How the Family Foundation of Va. kept a gay prosecutor off the bench
The Virginia House of Delegates voted against the appointment of an openly gay prosecutor for a Richmond judgeship early Tuesday after a conservative lobbying group questioned whether he would pursue an activist agenda from the bench.
Prosecutor Tracy Thorne-Begland, a former Navy pilot and deputy Commonwealth’s attorney, received only 33 of a necessary 51 votes to earn a judicial appointment from the 100-member House. Thirty-one delegates, all Republicans, voted against Thorne-Begland’s appointment, while 26 delegates did not vote and 10 abstained.
Thorne-Begland was the only judicial candidate voted down by the General Assembly. Only two other judicial candidates received any ‘nay’ votes.
Thorne-Begland’s candidacy had drawn little scrutiny and his appointment appeared imminent until last week, when the right-wing Family Foundation of Virginia and conservative Del. Bob Marshall began an offensive against him.
In an email to supporters three days before the House vote, the Family Foundation said Thorne-Begland was unfit to serve as a General District Court judge — handling primarily traffic cases, misdemeanors and contract disputes — because of his outspoken opposition to the military ban on gay and lesbians while he was in the Navy and his advocacy for equal rights for LGBT people.
“Until we can be assured he will not put his obvious political agenda ahead of the law, we don’t believe he should be approved,” the Family Foundation email said.
Chris Freund, vice president and communications director for the Family Foundation, said the group learned about Thorne-Begland’s nomination only days before its email.
“A member of the General Assembly called and had become aware of his background,” Freund said. “The more research we did, and the more we read about some of his past statements, political activities and views on Virginia law and the Constitution, we just really started to question whether or not he was going to be willing to follow those laws if he became a judge.”
Despite evidence and testimony about Thorne-Begland’s distinguised legal career, multiple lawmakers who had approved Thorne-Begland’s candidacy in subcommittee flip-flopped and either didn’t vote or voted against his appointment Tuesday.
“He’s been our delegation’s candidate from the beginning and after Friday’s email from the Family Foundation, that was the first time anybody raised any concerns about him,” said Delegate Jennifer McClellan, one of Thorne-Begland’s sponsors. “This came out of nowhere. I can’t think of any other time where [the Family Foundation] have mobilized out of the blue like that.”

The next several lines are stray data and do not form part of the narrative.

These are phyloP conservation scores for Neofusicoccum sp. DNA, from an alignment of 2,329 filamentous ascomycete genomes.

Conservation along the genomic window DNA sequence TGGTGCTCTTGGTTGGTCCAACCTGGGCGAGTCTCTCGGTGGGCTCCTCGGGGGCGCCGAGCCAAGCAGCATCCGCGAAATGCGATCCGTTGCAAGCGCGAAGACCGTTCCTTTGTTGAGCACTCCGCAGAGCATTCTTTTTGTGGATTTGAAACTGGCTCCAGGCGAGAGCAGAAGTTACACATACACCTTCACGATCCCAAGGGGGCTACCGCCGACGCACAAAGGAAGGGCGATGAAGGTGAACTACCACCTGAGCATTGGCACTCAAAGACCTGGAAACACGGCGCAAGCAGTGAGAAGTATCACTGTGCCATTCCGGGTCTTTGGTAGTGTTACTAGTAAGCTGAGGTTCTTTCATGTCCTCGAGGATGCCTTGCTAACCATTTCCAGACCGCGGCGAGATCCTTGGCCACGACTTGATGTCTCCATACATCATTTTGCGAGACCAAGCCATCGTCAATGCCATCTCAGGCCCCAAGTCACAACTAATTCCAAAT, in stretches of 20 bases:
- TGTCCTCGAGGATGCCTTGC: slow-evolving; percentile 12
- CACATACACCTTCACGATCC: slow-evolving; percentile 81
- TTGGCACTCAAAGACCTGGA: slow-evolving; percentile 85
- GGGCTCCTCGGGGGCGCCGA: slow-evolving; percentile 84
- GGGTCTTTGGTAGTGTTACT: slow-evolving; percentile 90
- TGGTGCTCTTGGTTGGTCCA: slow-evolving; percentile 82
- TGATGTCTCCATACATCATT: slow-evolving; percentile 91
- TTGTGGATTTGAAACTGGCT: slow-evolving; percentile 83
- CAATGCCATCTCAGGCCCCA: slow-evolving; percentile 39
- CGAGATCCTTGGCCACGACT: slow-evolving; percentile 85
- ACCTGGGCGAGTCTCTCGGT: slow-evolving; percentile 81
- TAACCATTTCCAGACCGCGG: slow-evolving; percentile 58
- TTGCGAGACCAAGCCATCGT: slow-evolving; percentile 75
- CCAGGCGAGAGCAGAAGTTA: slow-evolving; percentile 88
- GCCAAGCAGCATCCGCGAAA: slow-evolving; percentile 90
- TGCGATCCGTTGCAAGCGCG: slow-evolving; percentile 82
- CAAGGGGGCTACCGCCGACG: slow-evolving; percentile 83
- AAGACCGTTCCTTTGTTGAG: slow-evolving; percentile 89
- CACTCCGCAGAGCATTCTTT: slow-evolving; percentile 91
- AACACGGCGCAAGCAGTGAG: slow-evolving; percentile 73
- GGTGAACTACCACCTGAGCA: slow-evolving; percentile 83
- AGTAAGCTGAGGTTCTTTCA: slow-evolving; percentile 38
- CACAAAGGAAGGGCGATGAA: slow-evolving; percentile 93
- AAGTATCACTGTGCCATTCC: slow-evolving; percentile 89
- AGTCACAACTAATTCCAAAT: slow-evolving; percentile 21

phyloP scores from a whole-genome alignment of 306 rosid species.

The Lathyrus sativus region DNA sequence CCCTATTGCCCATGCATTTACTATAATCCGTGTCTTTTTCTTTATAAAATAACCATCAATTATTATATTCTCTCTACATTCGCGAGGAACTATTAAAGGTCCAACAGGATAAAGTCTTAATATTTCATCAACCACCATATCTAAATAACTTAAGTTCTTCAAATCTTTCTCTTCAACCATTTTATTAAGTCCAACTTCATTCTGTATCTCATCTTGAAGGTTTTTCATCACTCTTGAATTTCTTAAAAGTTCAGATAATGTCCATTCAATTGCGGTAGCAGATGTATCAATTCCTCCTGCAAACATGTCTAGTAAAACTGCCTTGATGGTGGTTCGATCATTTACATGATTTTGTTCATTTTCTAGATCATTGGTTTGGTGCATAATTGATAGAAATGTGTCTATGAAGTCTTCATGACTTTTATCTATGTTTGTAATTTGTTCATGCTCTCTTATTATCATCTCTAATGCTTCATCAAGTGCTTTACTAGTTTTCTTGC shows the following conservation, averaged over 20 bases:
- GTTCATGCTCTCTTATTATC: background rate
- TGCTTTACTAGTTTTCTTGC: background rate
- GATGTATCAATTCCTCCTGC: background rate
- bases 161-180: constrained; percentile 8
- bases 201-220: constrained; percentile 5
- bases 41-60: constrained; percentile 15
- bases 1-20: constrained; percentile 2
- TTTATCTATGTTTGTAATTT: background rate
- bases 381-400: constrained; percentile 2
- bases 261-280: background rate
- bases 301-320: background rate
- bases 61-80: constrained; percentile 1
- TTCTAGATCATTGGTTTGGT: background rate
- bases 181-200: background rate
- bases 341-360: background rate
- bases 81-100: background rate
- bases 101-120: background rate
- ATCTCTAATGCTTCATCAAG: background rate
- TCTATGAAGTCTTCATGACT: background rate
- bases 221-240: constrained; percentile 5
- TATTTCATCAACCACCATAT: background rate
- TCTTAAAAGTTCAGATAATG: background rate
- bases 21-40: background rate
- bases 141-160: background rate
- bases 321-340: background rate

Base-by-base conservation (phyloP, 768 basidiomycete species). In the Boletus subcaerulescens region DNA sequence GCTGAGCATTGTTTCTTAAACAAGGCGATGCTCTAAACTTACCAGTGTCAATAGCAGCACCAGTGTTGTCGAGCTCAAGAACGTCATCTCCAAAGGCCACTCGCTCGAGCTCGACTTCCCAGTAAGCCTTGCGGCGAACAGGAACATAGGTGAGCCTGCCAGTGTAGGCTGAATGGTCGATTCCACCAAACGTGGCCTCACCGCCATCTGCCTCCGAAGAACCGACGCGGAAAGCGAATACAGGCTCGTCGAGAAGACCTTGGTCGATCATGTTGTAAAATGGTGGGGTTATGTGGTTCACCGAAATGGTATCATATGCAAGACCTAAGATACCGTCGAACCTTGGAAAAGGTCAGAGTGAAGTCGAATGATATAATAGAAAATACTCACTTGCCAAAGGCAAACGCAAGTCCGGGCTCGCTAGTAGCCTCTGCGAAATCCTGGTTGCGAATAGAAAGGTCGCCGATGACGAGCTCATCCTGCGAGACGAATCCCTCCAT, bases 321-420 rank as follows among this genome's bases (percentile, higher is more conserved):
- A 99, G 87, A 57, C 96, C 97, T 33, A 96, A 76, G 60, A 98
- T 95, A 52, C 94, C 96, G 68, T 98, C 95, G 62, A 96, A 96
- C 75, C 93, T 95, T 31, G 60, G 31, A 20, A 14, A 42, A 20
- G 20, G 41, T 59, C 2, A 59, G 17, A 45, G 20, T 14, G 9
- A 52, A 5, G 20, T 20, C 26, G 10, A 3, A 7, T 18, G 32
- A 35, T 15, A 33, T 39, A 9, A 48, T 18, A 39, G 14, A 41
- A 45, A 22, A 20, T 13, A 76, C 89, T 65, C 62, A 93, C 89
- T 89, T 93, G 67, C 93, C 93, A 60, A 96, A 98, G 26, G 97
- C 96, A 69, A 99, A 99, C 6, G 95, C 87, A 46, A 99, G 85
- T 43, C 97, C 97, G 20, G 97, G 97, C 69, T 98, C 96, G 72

McClellan said that during questioning in front of a joint judicial subcommittee more than 40 days before the vote, legislators had the opportunity to ask Thorne-Begland anything but raised no concerns about his sexual orientation, military career, or activism.
“He didn’t keep anything secret,” McClellan said. “When the members of the committee had the opportunity to ask him questions, the only thing they asked him about his military service was, ‘What kind of plane did you fly?’”
But Freund said that process was insufficient and that lawmakers didn’t have an opportunity to “vet him thoroughly.”
“They don’t have a lot of time,” Freund said of lawmakers on the judicial subcommittee. “They can ask questions but it’s just simply based on a resume that’s put in front of them and some paperwork and they kind of take the word of the legislators who have brought the individuals before the committee.”
McClellan said that the Family Foundation and some conservative lawmakers misrepresented the facts and because the conservative outcry came after the judicial subcommittee process, Thorne-Begland had no ability to respond or defend himself.
For instance, the Family Foundation email claimed that Thorne-Begland “violated DADT, while in the Navy.” In fact, ”Don’t Ask, Don’t Tell” did not become law until late 1993, the year after Thorne-Begland came out as gay on the national news show “Nightline.” At the time he appeared on “Nightline,” military policy prohibited all gays and lesbians from serving.
Despite boasting of “extensive research capabilities,” Freund admitted the error.
“That’s a goof we need to correct,” Freund said.
As of Friday morning, no correction had been posted on the Family Foundation’s website.
The military policy that at the time barred service by gays and lesbians ultimately led to Thorne-Begland’s dismissal, but the Navy gave him an honorable discharge and presented him with a medal recognizing his service.